3. I've narrowed my choices down a lot. The Vollrath stock pots seem to be very good quality for their price.

                          I'm trying to decide between the Tribute which has riveted handles and an aluminum core versus the Tri-Ply with welded handles and a carbon steel core. I don't plan on ever having an induction cooktop so, the carbon core is a little bit of a negative to me but I really like the welded handles and interior volume markings.

                          How much, if any, difference will I notice cooking between the two with such drastic thermal conductivity differences:

                          Copper: 401 W/m*K
                          Aluminum: 237 W/m*K
                          Cast Iron: 80 W/m*K
                          Carbon steel: 51 W/m*K
                          Stainless steel: 16 W/m*K

                          8 Replies
                          1. re: Sid Post

                            Probably not much difference except in your utility bills and hob settings. If others here are correct, you may also be able to measure--if not notice--a difference in your room temperature.

                            I like copper because I can keep a slow simmer going at a lower heat setting and/or on a smaller hob, and it cools the stock faster off the heat, whether in icewater or air. I also think it heats faster and more evenly. But if you dump enough heat energy in a pot, it will simmer the way you like.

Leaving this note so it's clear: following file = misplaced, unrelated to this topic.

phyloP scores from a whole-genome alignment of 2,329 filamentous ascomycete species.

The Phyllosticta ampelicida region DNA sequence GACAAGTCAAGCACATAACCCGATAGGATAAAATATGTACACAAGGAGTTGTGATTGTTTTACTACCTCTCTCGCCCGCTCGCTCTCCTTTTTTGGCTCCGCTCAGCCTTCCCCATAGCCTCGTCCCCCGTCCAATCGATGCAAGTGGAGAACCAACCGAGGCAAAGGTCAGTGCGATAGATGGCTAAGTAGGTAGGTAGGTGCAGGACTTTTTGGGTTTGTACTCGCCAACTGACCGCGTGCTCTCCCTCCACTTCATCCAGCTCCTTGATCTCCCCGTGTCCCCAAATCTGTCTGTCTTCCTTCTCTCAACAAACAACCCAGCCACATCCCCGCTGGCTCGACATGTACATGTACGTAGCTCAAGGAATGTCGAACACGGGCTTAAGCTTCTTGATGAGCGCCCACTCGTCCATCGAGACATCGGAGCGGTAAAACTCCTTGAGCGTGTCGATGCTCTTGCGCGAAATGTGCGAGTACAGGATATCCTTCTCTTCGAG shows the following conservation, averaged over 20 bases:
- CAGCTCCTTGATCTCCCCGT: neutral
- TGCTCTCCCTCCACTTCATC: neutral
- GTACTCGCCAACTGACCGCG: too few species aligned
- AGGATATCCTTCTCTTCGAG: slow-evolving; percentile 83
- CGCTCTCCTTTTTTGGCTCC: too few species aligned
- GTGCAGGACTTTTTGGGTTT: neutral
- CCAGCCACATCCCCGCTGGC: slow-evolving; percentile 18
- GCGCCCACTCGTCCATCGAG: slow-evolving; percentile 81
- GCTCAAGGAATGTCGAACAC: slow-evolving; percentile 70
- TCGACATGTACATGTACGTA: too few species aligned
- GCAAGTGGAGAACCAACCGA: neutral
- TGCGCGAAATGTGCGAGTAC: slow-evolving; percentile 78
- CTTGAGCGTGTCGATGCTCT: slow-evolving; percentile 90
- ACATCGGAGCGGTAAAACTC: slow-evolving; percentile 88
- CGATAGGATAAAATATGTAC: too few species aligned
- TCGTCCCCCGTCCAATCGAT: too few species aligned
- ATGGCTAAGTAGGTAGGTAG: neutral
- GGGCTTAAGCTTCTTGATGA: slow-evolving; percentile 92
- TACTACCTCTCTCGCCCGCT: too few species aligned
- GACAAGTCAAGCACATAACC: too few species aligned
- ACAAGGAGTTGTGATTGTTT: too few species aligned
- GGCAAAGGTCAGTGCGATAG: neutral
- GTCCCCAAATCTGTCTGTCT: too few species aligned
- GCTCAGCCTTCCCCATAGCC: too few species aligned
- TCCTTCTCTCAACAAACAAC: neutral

1. re: kaleokahu

                              If I could find a nice copper stock pot for similar money in a similar size, it would be an easy decision. Maybe Ebay or Craigslist will come through for me .... ;-)

                              Carbon steel versus Aluminum?? Hmmm ......

                              1. re: Sid Post

                                On a standard gas or resistance electric stovetop, the aluminum clad cookware have better heat response and better heat distribution. That is, the aluminum clad cookware will heat up faster and have fewer heat/cold spots.

                                For you silly copper lover :)

                                Exactly what the is the selling point of copper after the introduction of induction cooking? Sure, most people are not willing to invest induction cooking partially because of its high initial investment compared to gas or resistance electric. However, a set of good copper cookware easily surpass that price difference. Induction cooking on magnetic cookware will beat gas cooking on copper cookware. Is heat evenness (heat distribution) what you are seeking? But then, you can get a clad cookware with aluminum.

                                What give?

                                1. re: Chemicalkinetics

                                  Heat evenness and response have won many over. Then there is the nostalgia for the days of old with copper. Add bargain hunting and buying it one piece at time for some people who like to bargain hunt (heck think about people constantly on the look out for Le Crueset). Plus, it sure looks nice when it is polished sitting on a granite, marble, etc. counter top or hanging from a pot rack like a French bistro.